Coraor, Aron - Simulating surface materials: Preparation for the Exploration of Airless Bodies

Abstract: 
The spectral data of samples and surfaces of the Moon, Near Earth Asteroids, Phobos, and Deimos will provide invaluable information of the geochemical state of these bodies, necessary for guiding human exploration and sample return. In keeping with the RIS4E goals, we have initiated experimental synthesis of minerals under simulated airless body conditions in order to optimize interpretation of remote sensing data sets and for investigation of the spectral effects of simulated space weathering. Initial efforts have been directed towards assessing the potential for using Fe in plagioclase to distinguish lunar feldspathic terrains, terrains that otherwise are characterized by limited variability in plagioclase composition. For lunar plagioclase, the Fe and Mg contents may rival the abundance of Na.
We will report here the results of our efforts to synthesize anorthitic plagioclase with variable Fe contents. The synthesis experiments were designed to grow plagioclase that (i) is in equilibrium with a melt that would stabilize olivine at a lower temperature, but at higher temperature has only plagioclase on the liquidus, (ii) is in equilibrium with metallic Fe, and (iii) is from a melt in which early spinel stabilization has been avoided by the addition of some additional excess silica in the mix (which adds a pyroxene component to the melt). The synthesis experiments involved loading Fe capsules with a well-homogenized mixture of oxides, silicates, and Feo sponge + hematite (to make FeO), placing the capsules (with a constrictor ring to prevent escape of silicate melt) into silica glass tubes and then evacuating these tubes before loading them with enough N2 to provide about an atmosphere of pressure at the synthesis temperature. These tubes were placed in a platform furnace and heated above the liquidus, and cooled to a temperature that remained above the saturation temperature of mineral phases other than plagioclase. Characterization of the material requires consideration of the analytical challenges inherent to low Na compositions and the possibility of secondary Fe-fluorescence when droplets of metallic Fe are present in the plagioclase.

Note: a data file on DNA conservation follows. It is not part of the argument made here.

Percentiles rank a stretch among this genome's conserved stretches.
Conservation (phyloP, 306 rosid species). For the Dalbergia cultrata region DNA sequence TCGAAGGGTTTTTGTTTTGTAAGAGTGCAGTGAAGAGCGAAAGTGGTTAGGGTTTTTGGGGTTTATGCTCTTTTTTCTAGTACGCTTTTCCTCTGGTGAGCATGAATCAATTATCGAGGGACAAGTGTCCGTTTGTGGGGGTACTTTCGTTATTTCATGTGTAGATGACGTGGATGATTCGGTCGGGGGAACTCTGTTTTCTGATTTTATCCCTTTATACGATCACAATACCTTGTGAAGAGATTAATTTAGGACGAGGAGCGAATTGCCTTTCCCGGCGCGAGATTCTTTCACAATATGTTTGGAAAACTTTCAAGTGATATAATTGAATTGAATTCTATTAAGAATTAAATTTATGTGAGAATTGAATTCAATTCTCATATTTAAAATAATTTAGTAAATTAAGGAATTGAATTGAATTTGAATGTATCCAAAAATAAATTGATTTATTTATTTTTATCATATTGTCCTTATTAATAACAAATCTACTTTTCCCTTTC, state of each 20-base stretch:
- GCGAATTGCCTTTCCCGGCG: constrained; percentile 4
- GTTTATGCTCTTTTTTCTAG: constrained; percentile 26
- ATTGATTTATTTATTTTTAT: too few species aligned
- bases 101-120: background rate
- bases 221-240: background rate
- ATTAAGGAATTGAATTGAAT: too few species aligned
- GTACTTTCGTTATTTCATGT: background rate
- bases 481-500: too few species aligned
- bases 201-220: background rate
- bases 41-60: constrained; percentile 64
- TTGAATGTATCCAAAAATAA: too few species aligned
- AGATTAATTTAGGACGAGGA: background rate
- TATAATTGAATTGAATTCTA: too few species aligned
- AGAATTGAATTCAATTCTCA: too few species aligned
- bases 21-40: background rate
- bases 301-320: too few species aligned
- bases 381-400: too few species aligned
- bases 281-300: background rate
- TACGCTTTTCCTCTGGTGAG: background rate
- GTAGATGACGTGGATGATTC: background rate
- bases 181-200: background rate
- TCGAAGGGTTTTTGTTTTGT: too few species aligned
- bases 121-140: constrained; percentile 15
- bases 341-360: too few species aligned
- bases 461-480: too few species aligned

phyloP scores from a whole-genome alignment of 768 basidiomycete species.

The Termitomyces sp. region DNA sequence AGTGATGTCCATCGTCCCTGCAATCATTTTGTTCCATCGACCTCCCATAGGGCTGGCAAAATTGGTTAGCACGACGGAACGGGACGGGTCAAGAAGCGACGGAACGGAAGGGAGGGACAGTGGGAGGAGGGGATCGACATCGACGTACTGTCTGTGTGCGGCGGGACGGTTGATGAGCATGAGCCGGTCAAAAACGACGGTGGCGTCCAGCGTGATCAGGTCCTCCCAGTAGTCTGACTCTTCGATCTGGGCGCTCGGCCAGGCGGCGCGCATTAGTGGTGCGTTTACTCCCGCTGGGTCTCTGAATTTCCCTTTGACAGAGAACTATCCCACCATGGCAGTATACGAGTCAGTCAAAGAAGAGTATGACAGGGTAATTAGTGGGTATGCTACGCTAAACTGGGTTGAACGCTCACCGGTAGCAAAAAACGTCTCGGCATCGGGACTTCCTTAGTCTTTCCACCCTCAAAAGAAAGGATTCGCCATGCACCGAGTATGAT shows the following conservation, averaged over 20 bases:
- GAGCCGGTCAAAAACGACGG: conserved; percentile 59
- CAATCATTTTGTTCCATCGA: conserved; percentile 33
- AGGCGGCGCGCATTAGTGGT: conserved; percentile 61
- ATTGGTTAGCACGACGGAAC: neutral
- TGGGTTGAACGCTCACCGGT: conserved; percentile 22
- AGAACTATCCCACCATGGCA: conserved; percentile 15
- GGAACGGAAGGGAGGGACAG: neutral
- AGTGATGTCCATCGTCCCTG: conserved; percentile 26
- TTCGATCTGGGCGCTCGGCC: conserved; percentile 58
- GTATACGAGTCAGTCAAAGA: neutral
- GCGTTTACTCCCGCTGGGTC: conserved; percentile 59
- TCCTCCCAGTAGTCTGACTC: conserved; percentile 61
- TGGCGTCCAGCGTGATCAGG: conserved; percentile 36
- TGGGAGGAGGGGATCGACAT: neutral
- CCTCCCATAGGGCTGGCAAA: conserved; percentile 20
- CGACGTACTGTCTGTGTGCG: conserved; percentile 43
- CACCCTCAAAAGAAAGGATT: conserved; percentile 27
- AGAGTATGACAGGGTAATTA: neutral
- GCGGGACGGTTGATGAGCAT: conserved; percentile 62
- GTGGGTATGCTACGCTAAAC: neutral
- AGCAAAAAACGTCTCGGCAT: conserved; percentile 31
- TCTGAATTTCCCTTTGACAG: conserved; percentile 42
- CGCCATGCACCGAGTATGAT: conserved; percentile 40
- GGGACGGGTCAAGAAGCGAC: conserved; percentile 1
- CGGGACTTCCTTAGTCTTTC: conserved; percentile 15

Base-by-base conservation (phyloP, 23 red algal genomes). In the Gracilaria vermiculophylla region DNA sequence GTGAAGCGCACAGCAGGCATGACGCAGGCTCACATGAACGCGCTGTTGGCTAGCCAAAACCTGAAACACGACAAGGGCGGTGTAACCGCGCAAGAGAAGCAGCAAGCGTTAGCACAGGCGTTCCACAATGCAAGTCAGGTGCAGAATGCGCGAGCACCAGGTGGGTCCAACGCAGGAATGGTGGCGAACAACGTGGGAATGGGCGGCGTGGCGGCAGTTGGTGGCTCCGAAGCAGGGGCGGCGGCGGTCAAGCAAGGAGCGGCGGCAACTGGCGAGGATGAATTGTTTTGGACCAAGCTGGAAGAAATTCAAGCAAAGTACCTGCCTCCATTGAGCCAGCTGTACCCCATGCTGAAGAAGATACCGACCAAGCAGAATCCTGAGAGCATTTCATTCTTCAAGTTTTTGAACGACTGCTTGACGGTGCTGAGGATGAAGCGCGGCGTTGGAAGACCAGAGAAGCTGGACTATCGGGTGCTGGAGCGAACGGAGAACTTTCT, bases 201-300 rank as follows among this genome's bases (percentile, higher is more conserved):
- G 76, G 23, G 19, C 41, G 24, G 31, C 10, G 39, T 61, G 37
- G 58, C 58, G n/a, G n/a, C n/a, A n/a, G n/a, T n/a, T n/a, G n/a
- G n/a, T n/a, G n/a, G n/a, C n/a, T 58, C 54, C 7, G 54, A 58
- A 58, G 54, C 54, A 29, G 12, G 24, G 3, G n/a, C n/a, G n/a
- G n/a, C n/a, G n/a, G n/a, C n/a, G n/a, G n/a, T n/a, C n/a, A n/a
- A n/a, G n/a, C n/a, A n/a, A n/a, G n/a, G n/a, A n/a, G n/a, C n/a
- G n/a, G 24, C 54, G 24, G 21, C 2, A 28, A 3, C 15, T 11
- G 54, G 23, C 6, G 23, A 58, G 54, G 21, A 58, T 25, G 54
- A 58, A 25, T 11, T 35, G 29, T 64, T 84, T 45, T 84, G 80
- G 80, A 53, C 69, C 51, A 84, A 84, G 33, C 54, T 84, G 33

Once these materials have been well characterized compositionally and used for Vis-NIR and mid-IR studies, these samples will be used for dust toxicity studies.